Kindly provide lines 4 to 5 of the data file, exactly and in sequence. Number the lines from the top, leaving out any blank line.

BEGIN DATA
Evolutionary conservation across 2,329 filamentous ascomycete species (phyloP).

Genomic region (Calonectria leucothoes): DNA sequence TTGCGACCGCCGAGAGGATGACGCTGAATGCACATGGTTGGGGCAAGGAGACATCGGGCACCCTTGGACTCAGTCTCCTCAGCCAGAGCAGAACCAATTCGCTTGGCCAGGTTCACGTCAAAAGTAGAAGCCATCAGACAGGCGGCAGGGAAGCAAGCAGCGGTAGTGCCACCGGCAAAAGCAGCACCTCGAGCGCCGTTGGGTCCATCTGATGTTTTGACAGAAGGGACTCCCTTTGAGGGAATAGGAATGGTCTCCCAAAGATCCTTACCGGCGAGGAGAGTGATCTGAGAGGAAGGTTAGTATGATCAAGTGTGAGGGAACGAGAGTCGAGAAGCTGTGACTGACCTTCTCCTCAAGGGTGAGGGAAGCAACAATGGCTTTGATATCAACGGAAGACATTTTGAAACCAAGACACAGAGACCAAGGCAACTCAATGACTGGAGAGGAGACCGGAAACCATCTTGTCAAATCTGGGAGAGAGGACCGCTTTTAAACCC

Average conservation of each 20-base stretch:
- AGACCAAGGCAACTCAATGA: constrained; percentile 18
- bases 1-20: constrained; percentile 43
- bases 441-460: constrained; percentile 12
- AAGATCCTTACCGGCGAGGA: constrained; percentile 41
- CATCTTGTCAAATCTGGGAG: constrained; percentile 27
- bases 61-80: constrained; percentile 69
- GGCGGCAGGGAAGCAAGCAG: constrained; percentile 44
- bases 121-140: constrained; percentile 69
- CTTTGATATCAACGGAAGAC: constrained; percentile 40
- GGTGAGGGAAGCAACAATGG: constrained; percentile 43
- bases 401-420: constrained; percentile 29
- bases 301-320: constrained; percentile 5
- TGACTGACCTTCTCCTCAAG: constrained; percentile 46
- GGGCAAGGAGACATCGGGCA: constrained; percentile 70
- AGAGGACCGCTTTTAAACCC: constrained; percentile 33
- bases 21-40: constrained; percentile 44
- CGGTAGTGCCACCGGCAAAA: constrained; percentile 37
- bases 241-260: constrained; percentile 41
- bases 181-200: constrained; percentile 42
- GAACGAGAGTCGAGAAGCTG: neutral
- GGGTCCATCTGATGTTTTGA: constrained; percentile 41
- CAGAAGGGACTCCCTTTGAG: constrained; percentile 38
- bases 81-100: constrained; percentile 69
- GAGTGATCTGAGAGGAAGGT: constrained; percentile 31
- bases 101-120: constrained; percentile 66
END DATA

- AGACCAAGGCAACTCAATGA: constrained; percentile 18
- bases 1-20: constrained; percentile 43